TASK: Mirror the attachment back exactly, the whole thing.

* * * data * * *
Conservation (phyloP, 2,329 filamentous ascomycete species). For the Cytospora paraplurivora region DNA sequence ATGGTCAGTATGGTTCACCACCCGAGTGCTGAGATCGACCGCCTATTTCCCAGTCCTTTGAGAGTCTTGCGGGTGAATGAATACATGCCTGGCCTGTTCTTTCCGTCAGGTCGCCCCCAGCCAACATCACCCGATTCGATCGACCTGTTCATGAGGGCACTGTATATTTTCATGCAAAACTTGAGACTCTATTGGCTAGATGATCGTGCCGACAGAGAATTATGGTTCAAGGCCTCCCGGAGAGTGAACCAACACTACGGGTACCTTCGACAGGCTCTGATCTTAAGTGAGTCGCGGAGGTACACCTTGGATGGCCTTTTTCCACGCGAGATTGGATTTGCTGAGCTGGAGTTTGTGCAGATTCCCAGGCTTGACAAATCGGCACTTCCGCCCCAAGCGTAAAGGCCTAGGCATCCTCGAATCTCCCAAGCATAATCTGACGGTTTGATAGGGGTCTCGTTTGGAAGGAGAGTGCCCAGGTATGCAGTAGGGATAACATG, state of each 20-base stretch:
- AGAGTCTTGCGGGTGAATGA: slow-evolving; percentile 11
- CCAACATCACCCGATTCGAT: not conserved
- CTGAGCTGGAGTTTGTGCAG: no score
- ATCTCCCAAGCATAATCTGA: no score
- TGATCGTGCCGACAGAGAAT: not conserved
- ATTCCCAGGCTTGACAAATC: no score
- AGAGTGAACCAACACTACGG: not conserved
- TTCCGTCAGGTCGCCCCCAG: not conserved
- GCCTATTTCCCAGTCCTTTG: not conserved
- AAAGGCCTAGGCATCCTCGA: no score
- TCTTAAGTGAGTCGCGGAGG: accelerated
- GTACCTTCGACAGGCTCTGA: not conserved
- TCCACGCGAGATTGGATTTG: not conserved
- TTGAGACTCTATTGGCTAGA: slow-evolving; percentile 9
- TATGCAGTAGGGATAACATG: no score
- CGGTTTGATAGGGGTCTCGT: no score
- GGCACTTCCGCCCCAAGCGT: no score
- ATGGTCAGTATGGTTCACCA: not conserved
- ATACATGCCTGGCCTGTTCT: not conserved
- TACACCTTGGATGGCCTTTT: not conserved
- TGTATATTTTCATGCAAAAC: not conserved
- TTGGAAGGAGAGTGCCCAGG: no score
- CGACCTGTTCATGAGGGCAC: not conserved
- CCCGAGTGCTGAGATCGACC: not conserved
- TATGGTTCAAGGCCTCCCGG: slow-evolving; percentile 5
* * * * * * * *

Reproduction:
Conservation (phyloP, 2,329 filamentous ascomycete species). For the Cytospora paraplurivora region DNA sequence ATGGTCAGTATGGTTCACCACCCGAGTGCTGAGATCGACCGCCTATTTCCCAGTCCTTTGAGAGTCTTGCGGGTGAATGAATACATGCCTGGCCTGTTCTTTCCGTCAGGTCGCCCCCAGCCAACATCACCCGATTCGATCGACCTGTTCATGAGGGCACTGTATATTTTCATGCAAAACTTGAGACTCTATTGGCTAGATGATCGTGCCGACAGAGAATTATGGTTCAAGGCCTCCCGGAGAGTGAACCAACACTACGGGTACCTTCGACAGGCTCTGATCTTAAGTGAGTCGCGGAGGTACACCTTGGATGGCCTTTTTCCACGCGAGATTGGATTTGCTGAGCTGGAGTTTGTGCAGATTCCCAGGCTTGACAAATCGGCACTTCCGCCCCAAGCGTAAAGGCCTAGGCATCCTCGAATCTCCCAAGCATAATCTGACGGTTTGATAGGGGTCTCGTTTGGAAGGAGAGTGCCCAGGTATGCAGTAGGGATAACATG, state of each 20-base stretch:
- AGAGTCTTGCGGGTGAATGA: slow-evolving; percentile 11
- CCAACATCACCCGATTCGAT: not conserved
- CTGAGCTGGAGTTTGTGCAG: no score
- ATCTCCCAAGCATAATCTGA: no score
- TGATCGTGCCGACAGAGAAT: not conserved
- ATTCCCAGGCTTGACAAATC: no score
- AGAGTGAACCAACACTACGG: not conserved
- TTCCGTCAGGTCGCCCCCAG: not conserved
- GCCTATTTCCCAGTCCTTTG: not conserved
- AAAGGCCTAGGCATCCTCGA: no score
- TCTTAAGTGAGTCGCGGAGG: accelerated
- GTACCTTCGACAGGCTCTGA: not conserved
- TCCACGCGAGATTGGATTTG: not conserved
- TTGAGACTCTATTGGCTAGA: slow-evolving; percentile 9
- TATGCAGTAGGGATAACATG: no score
- CGGTTTGATAGGGGTCTCGT: no score
- GGCACTTCCGCCCCAAGCGT: no score
- ATGGTCAGTATGGTTCACCA: not conserved
- ATACATGCCTGGCCTGTTCT: not conserved
- TACACCTTGGATGGCCTTTT: not conserved
- TGTATATTTTCATGCAAAAC: not conserved
- TTGGAAGGAGAGTGCCCAGG: no score
- CGACCTGTTCATGAGGGCAC: not conserved
- CCCGAGTGCTGAGATCGACC: not conserved
- TATGGTTCAAGGCCTCCCGG: slow-evolving; percentile 5